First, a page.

The discipline of market analysis requires that you thoroughly examine every detail of your market segment before you commit your time and money to offering your product or service there.

The Law of Three
Every new business starts with an idea to serve customers with a product or service that is faster, newer or better in some way. In fact there is a Law of Three that applies to a new business start up. Whatever you are offering, it must be better by a factor of three than anything else currently being offered to the same customers.

It must be a little faster, a little cheaper and a little bit more effective. It must have at least three benefits that competing products do not offer. If it has only one or two, you will probably fail in the long run.

Market analysis means that you find out if there is a real market for your product or service. How big is the market? Where is the market concentrated? Is the market concentrated sufficiently so that you can reach it effectively with advertising and sales? Who are your competitors in the marketplace? Why are your prospective customers buying from your competitors today?

Give People a Reason to Buy
And here's the most important question: "Why should someone switch from their existing supplier of a similar product or service and buy from you?" The failure to ask and accurately answer this question has been the downfall of many small businesses. You have no idea how hard it is to get a customer to switch from a known supplier to an unknown supplier.

When I started one of my businesses, I thought that people would buy from me because it was me! I thought that because I was so positive, enthusiastic and convinced in the value and quality of my product, that customers would find my enthusiasm contagious and would buy it and use it in high quantities. What I found was that customers were not interested in switching at all. I had to call on customers over and over again before I could even get them to test my new product.

Eventually, I had to give my product away free, and give guarantees before people would even test it. Once I had given away free products with absolute guarantees of satisfaction, and people tested and used my product, I finally began to sell it. And I began to sell it just in time to avoid going broke completely.
What inducements will you have to give to your prospective customers to get them to switch from what they are doing to buy from you? How will you be able to describe your product or service in such a way that customers will be willing to give up the "devil they know," for the devil they don't?

Plan, Plan, Plan
The second discipline that you must become very good at is the discipline of planning. What this means, at the bare minimum, is that you must take the time to prepare a complete business plan before you start operations. Most entrepreneurs fail to do this, for a variety of reasons. And this is the reason that most entrepreneurs go broke.

The purpose of a business plan is not to acts as a road map or as a precise guide to the future. The purpose of creating a business plan is that the preparation of the plan forces you to think through every single critical issue that you will deal with in the future.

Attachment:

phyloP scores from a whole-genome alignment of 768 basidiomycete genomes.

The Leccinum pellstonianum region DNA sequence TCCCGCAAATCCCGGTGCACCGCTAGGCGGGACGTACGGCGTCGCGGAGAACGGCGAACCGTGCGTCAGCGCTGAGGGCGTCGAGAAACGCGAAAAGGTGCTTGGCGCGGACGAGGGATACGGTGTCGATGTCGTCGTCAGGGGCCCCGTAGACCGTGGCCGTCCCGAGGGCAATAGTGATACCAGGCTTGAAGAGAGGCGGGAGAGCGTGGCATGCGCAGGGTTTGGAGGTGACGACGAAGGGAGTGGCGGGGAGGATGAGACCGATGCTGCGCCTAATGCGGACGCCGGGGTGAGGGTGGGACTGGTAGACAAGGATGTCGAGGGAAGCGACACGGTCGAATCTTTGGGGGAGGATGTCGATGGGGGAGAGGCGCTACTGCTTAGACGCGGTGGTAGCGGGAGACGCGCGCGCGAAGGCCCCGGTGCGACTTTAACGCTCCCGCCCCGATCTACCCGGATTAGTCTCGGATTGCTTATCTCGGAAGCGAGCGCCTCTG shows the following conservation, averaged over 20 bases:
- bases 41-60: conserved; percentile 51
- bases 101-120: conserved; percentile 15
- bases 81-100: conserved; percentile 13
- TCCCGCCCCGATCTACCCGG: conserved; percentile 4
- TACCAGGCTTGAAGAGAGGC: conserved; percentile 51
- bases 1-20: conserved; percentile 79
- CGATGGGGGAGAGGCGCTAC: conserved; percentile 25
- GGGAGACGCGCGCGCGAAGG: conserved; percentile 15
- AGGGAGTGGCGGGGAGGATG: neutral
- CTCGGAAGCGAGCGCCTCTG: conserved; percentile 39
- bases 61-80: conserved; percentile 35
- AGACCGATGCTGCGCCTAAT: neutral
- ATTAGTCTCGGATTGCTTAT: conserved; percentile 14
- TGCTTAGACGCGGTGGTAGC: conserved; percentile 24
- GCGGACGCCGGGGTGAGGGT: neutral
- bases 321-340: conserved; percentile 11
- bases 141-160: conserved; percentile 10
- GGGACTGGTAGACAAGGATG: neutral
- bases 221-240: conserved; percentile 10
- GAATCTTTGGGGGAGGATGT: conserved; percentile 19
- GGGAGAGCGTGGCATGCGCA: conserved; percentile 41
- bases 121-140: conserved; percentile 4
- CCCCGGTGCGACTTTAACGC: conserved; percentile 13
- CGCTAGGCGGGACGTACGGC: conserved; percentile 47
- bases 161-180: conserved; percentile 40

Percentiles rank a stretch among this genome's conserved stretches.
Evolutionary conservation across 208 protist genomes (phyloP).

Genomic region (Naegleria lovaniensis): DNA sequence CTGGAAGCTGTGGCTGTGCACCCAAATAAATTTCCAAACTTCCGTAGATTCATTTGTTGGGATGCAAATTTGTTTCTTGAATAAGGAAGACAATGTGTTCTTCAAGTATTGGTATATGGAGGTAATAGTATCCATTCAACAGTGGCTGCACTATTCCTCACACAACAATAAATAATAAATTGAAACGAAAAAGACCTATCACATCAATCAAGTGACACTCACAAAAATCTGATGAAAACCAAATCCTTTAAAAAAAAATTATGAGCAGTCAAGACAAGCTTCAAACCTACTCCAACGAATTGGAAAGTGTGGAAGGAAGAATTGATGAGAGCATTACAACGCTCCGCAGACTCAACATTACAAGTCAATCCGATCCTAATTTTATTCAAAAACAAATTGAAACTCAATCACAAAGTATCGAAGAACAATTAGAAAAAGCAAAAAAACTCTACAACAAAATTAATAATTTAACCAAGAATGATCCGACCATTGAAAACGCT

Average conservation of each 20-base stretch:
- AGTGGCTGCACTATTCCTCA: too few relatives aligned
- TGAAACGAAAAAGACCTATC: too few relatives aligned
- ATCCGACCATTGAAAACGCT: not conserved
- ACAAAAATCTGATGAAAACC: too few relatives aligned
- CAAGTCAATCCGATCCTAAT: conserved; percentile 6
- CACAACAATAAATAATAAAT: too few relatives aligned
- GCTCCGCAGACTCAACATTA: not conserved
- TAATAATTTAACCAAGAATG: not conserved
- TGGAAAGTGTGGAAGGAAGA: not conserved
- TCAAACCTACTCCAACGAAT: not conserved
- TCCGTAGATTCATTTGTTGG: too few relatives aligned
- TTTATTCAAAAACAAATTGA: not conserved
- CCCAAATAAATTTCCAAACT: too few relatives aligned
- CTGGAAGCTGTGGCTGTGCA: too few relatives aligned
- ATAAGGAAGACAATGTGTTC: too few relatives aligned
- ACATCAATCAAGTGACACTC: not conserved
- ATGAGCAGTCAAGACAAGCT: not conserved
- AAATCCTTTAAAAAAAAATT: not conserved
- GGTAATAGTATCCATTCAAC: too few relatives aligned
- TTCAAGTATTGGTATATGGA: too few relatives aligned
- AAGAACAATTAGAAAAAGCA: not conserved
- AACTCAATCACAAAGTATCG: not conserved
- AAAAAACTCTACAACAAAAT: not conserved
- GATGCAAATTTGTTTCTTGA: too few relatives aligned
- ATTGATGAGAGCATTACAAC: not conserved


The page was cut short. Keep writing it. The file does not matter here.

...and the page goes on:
The very best and smartest business people are those who have already given a lot of thought to the various things that could happen and to the various things they might have to do, should those things happen. The least successful business people are those who have given no thought at all.
When you prepare a business plan, you are forced to sit down and carefully analyze and justify every single penny in it, first of all to yourself and then second of all to anyone from whom you are trying to raise money.

Three Parts to a Business Plan
A business plan consists of three main parts. The first part is the top line. This is the quantity of your product that you intend to sell on a monthly basis, projected forward 12to 18 months. Your ability to accurately project your sales is a key measure of your intelligence and your business ability. Once you have conservatively estimated your likely sales, you should cut that number in half to get the number that will turn out to be closer to reality once you begin business activities.

Remember the great rule of entrepreneurship is that everything costs twice as much and takes three times as long. I have shared this idea with thousands of entrepreneurs who have then told me that they were going to violate this principle and prove that it was too conservative. They came back shattered, like survivors of a battle, with their tails between their legs, finally admitting that the two times, three times rule was extremely realistic.

The middle line of your business plan includes every single expense that you can possibly imagine incurring in order to achieve your top line. You must deduct the total costs of the goods or services you plan to sell. You must deduct expenses like rent, telephone, utilities, printing, stationery, stamps, photo copiers, fax and Federal Express, staff costs, furniture costs and every other single detailed cost that you can imagine. These are called the "Costs of doing business."

Once you have added up all the costs, you then take the total and add another 20% as a fudge factor to get a more realistic estimate of your final costs. Your ability to budget and project your sales and your costs accurately is the true measure of your business acumen. Leave nothing to chance. Go over every detail again and again.